Yes, You Can Pay for Education With an IRA


When most people think of saving for a college education, they usually think of 529 savings plans or Coverdell Education Savings Accounts (ESA). These accounts allow you to grow your money by investing in select mutual funds, much like a typical retirement account does. (See also: 5 Smart Places to Stash Your Kid's College Savings)

While both of these accounts are great investment tools to pay for a college education, there's another option you may not have considered. A Roth IRA can also be used for educational expenses. There are pros and cons for each way to save for college. Here's a brief rundown:

Coverdell ESA

529 savings plans

Roth IRA

No tax deduction from contributions.

No tax deduction from contributions.

No tax deduction from contributions.

Withdraw your contributions tax free.

Withdraw your contributions tax free.

Withdraw your contributions tax free. (If you withdraw interest, it will be taxed.)

Annual contribution limit: $2,000 per beneficiary.

No annual contribution limit but most states limit total contributions to $300,000.

Annual contribution limit: $5,500, or $6,500 if age 50 or over.

Anyone can contribute but the amount they can contribute is limited by their modified adjusted gross income. Ability to contribute phases out once modified AGI reaches $220,000.

  Anyone can      contribute.

Must have income in order to contribute. People with high incomes ($181,000 for married couple) are prohibited from contributing.

Can be used for higher education and qualified K-12 expenses. Beneficiary must use account by age 30.

Can only be used for higher education expenses.

Can be used for higher education, first home purchase, qualified medical expenses, and retirement.

Account under guardian's name won't impact beneficiary's FAFSA.

Account under guardian's name won't impact beneficiary's FAFSA.

Withdrawals will increase your earned income and can affect beneficiary's FAFSA.

Roth IRAs

A Roth IRA differs from a traditional IRA in that the income you contribute is already taxed. The beauty of a Roth IRA is that the distribution you take from your contributions is not taxable (as long as the use is approved).

Let's say your child is a college freshman. You withdraw $15,000 from your Roth IRA for their first year of school. None of this money will be taxed, as long as it is from your own contributions and not from the interest earned. Withdrawals are considered returns of contributions initially, for tax purposes. They are considered interest earnings second.

Now, you are likely thinking, "But aren't IRA withdrawals subject to penalties if you withdraw them early?" Generally, yes. Normally, you must be age 59 ½ or older, and have had the account for at least five years to withdraw without incurring a 10 percent tax penalty. Why? Well, all IRAs are retirement funds, primarily. They are designed to be withdrawn only as folks approach retirement.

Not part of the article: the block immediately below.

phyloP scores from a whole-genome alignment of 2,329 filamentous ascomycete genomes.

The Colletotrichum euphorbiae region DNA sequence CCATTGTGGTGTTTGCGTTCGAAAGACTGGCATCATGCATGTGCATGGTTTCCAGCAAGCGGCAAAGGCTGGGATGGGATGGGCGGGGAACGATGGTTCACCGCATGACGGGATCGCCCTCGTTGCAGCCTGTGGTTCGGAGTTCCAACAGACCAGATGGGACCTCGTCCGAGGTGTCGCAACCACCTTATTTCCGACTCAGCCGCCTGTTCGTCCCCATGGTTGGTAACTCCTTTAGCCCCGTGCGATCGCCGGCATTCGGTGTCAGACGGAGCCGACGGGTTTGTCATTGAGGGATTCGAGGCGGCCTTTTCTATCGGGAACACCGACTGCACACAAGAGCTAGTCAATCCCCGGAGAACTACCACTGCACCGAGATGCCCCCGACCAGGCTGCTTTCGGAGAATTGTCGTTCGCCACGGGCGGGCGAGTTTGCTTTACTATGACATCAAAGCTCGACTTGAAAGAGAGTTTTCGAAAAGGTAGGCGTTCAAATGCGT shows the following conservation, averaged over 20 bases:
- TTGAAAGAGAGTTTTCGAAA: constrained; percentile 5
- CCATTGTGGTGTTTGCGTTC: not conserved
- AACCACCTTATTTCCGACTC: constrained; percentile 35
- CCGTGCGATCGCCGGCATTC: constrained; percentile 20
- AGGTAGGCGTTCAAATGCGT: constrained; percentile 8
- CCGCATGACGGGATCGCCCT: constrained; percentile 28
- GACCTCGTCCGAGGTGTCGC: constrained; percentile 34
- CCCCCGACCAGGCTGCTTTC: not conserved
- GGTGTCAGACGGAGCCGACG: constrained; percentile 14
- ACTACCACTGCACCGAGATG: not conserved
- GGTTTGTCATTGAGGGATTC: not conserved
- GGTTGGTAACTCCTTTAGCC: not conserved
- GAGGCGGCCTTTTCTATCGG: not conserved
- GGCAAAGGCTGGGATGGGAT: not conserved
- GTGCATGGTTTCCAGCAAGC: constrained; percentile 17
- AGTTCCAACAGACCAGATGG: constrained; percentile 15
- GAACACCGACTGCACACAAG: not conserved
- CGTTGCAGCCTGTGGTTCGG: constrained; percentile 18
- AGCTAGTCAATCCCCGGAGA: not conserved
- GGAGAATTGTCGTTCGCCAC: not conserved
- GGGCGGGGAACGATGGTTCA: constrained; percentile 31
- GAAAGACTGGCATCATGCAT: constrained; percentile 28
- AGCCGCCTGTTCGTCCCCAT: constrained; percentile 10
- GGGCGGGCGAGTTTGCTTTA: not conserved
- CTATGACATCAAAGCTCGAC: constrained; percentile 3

But no penalty applies if the withdrawal is for qualified educational purposes (or a first home purchase, or qualified medical bills). Even if your child or grandchild has a scholarship for full tuition, it's no problem. Roth IRAs can be used for any qualified educational expense, including room, board, books, and supplies.

If your child or grandchild ends up not going to college, or not needing all the money, you can simply keep the money to continue funding your retirement. Note that to place money back into a Roth IRA, it will be subject to annual contribution limits ($5,500 if under age 50, and $6,500 if age 50 or older).

Traditional IRAs

You can also use traditional IRAs to pay for college. Essentially, traditional IRAs reverse the tax advantage of a Roth. You get a tax deduction upfront for all money contributed to a traditional IRA — but all withdrawals will be taxed at the federal and state level.

As with a Roth IRA, if traditional IRA distributions before age 59 ½ are used for qualified educational expenses, they are not subject to the 10 percent penalty. However, they will be subject to tax. The IRS will get its money whenever you withdraw from a traditional IRA, regardless of what you withdraw it for.

Because of the tax implications, while it is possible to use a traditional IRA for educational expenses, it may not be the most prudent move. If you want to tap into IRAs for college expenses, a Roth IRA is the better bet financially.

An important caveat

Realistically, tapping your IRA to pay for your child's education should rarely be your first choice. It can be a smart move if you have a considerable amount saved and a lot of time left before retirement to pay it back. Otherwise, you'll be draining the account of funds you very much need. It may be wiser to use an educational savings account to save for your child's education instead. (See also: Why Saving Too Much Money for a College Fund Is a Bad Idea)

However, there are still benefits of using an IRA over an educational savings account if you know your retirement will still be secure. For example, by combining the funds into one account, you will have more flexibility in choosing whether to spend your savings on education — and how much — or to continue to hold it for your retirement.

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